Sunday, August 14, 2022

The Issues Below The Surface

In the late 1980s and early 1990s, one of the programs I watched on television was "The King Is Coming". It was sometimes hosted by Dave Breese. He'd often cite part of a poem, and I don't think I've ever tracked down who it comes from:

Hold 'ere this truth before your eyes
That all the world is lies and lies.

It's hyperbolic, but it gets an important point across. If you want to know what's most important in a culture, in the world, and in life in general, look beyond the news headlines and the consensus of your peers. The issues that get the most attention - economics, racial issues, LGBTQ issues, the family, abortion, presidential politics, the environment, etc. - have some significance and provide a partial explanation for why our culture is in the state it's in. But only a partial explanation. Sometimes, what's wrong with a culture isn't something people widely disagree about, but something about which there's widespread agreement. Don't just look at what religious and unreligious people or politically conservative and politically liberal people disagree about. Also look at their agreements. On some issues, they're unified in error.

The most important issue has been the same in every generation and will be the same in every future generation: how people view God. After beginning with the primacy of God, think of the general parameters of life: people's priorities, how they spend their time, their objectives, the urgency they have about accomplishing those objectives, their intellectual maturity (especially on religious issues, where it matters most), and so on. I've often addressed the time management issue, for example, which is a major problem with both unreligious and religious people, both political liberals and political conservatives. Even conservative Evangelicals have a major problem with using their time poorly. See the Department of Labor's annual research on how Americans spend their time. The average American spends roughly five hours a day on what the Department of Labor calls leisure and sports and roughly five minutes a day on what's classified as religious and spiritual activities.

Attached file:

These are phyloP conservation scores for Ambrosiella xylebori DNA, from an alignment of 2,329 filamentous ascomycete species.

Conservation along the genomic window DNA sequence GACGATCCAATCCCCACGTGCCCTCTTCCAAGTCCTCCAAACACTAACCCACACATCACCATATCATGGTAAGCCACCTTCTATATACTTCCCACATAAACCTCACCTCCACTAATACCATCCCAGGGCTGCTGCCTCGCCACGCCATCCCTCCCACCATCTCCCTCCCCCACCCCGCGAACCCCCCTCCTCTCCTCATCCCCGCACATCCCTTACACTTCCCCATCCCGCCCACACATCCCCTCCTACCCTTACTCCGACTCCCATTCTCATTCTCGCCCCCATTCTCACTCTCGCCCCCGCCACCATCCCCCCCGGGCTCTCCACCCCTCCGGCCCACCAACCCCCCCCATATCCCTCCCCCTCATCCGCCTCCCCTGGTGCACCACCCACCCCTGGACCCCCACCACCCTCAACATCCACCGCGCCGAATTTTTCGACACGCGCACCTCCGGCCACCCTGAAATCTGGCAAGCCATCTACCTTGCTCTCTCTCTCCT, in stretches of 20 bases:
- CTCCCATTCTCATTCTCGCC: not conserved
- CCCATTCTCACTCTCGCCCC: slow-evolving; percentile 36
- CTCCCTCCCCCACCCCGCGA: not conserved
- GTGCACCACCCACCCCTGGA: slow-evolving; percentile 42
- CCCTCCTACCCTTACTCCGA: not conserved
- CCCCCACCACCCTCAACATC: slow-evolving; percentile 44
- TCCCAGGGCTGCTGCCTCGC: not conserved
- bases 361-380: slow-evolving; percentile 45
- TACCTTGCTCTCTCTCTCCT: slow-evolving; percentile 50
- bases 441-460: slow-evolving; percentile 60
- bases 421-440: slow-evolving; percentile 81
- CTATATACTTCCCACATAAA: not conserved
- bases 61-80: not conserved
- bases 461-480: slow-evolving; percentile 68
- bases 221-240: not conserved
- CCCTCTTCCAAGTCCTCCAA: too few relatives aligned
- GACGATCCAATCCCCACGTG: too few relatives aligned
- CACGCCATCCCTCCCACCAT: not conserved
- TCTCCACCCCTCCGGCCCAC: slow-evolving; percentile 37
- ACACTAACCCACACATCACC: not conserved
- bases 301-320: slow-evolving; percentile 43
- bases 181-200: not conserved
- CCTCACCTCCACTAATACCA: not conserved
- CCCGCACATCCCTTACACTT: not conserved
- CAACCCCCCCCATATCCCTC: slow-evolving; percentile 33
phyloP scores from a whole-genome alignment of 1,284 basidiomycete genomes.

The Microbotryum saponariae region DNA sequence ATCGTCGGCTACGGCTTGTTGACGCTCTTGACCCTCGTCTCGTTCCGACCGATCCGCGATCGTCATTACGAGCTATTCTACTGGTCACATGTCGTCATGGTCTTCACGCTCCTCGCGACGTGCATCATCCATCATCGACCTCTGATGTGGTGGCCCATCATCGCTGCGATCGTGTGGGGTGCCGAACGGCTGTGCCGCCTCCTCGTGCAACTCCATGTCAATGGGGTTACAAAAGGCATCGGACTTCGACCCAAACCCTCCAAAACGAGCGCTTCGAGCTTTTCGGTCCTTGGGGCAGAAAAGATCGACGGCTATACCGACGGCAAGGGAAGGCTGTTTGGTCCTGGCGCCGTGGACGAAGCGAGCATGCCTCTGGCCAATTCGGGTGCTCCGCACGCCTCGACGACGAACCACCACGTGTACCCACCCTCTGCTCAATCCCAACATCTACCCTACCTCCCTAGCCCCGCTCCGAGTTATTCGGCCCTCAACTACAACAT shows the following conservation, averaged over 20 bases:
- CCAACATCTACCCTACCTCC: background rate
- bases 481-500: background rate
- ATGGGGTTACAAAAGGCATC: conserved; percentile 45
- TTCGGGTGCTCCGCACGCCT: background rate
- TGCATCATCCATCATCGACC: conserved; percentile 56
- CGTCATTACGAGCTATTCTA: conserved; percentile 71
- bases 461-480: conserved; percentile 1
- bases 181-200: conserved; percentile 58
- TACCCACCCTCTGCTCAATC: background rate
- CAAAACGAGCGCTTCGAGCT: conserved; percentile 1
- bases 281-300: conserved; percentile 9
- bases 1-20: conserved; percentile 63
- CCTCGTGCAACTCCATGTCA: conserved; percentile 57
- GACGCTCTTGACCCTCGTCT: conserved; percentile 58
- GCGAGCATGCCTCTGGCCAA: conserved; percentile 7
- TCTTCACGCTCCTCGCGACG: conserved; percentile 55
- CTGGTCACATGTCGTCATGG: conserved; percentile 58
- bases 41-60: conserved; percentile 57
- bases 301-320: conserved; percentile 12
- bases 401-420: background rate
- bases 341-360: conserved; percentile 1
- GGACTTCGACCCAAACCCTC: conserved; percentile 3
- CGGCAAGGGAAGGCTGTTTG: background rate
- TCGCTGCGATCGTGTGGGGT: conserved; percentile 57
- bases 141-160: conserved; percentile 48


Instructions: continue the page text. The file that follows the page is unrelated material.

The Pew Research Center does a lot of work studying where people find meaning in life. Here are some of their results from last year:

The topic of faith, religion and spirituality is also one where some societies notably differ. Outside of the U.S., religion is never one of the top 10 sources of meaning cited – and no more than 5% of any non-American public mention it. In the U.S., however, 15% mention religion or God as a source of meaning, making it the fifth most mentioned topic….

Evangelical Protestants in the U.S. are much more likely than mainline Protestants to mention faith as a source of meaning – 34% vs. 13%, respectively.

So, only about a third of Evangelicals even mention it. Notice that even the minorities who mention religion are only mentioning it as a source of meaning in life. One among others. And it seems that few people place it at the top of the list.

Keep statistics like these in mind when you're told that Americans are very religious, that they're more religious than people in Europe and some other parts of the world, etc. That's like saying that a person in a coma, on the verge of death, has more life than a corpse. Not very impressive.

Here's an article by Pew showing the differences on meaning of life issues between Republicans and Democrats. Notice that both mention family most prominently. In fact, family is even more prominent among Democrats than among Republicans.

What Christians need to be most focused on isn't gender issues, masculinity, presidential politics, the family, Critical Race Theory, and so on. We need to start with God, then move on to other issues in their appropriate order, including issues that Christians and the rest of the culture tend to neglect.

No comments:

Post a Comment